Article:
Editor's Note: The following is a guest post by PowerPoint MVP Glenna Shaw as part of the MVP Award Program Blog's "MVPs for Office 2010" series. Glenna Shaw has over 14 years of experience creating data visualizations in the form of presentations, project management tools, dashboards, demos, prototypes and system user interfaces. She is a Certified Project Management Professional and an active member of the PowerPoint Community. Also known as the PowerPoint Magician, Glenna is the author of the popular PowerPak for PowerPoint series, an innovative collection of lesson and educational game templates. My MVP brother, Glen Millar, can frequently be heard to say how much he doesn’t like transitions. So I, like any true sibling, love them and always have. So much so I even wrote articles about how to fake 3D transitions in PowerPoint 2003, create a scrolling effect in PowerPoint 2007 and create pan and zoom effects in PowerPoint. With the release of PowerPoint 2010, I was thrilled to see I no longer need to fake it. My very favorite new feature is that transitions play correctly in all directions. You now have the ability to move forward and backward through your slideshow and your slides will transition appropriately. No more need for extra slides to compensate.
I’m especially fond of the new Dynamic Content transitions. When PowerPoint 2010 was first released I found them a little confusing and even complained that they weren’t really transitions but full slide animations. That was before fellow MVP Troy Chollar showed me a slide he had created using a Dynamic Content transition. Wow, was I hooked!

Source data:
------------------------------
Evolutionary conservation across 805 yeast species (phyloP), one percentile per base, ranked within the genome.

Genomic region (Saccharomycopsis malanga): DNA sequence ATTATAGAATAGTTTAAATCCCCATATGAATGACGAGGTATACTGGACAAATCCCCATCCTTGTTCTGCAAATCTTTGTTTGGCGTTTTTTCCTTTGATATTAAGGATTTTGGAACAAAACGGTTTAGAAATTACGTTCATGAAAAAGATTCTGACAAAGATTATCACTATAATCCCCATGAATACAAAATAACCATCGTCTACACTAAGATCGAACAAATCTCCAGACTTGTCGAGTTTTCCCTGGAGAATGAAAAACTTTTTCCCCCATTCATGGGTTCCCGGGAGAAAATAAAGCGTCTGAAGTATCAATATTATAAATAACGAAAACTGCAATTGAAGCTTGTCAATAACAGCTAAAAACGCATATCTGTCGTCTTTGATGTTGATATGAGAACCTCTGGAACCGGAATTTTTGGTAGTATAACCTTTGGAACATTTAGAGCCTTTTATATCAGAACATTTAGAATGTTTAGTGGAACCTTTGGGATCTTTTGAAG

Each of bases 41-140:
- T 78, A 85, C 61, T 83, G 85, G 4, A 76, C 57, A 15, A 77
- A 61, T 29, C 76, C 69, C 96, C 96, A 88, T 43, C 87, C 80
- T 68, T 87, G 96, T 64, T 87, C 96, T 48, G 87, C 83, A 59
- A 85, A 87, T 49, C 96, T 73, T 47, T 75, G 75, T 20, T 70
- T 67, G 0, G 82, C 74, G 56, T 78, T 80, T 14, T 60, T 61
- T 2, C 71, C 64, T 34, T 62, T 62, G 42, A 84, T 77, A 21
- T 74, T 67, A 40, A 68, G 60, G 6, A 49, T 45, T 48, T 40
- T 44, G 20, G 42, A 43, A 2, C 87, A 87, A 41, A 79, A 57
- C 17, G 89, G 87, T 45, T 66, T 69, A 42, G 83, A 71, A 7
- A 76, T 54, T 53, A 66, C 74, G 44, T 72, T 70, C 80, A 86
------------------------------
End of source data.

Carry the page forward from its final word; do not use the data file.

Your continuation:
Dynamic Content transitions are essentially a two for the price of one transition. The background does a fade transition and the content changes simultaneously using the transition you choose. This means if your background is the same on your slides it will look as if your content moves independently on and off the screen.
There are seven options for Dynamic Content; Pan, Ferris Wheel, Conveyor, Rotate, Window, Orbit and Fly Through. With a little experimentation of the options for direction and timing you can create something really special.
I recently had a friend deliver a keynote presentation on Cloud Computing at a major conference. By using Dynamic Content transitions and alternating two cloud backgrounds I created a presentation that looked as if his content tumbled and flew through the clouds. The result was light and airy and perfectly suited to his topic.
I’ve put together a presentation that demonstrates some of the transitions in PowerPoint 2010. You can download it from my public SkyDrive. You’ll notice it’s a zip file. This is to force you to download it and play it in PowerPoint 2010. Sadly, transitions do not play in the PowerPoint Web Apps.
All the transitions in PowerPoint 2010 are pretty spectacular and offer amazing potential for the creative slide show designer. Now if MS would just add a Page Turn transition and remove that bounce from the Pan transition I would be content.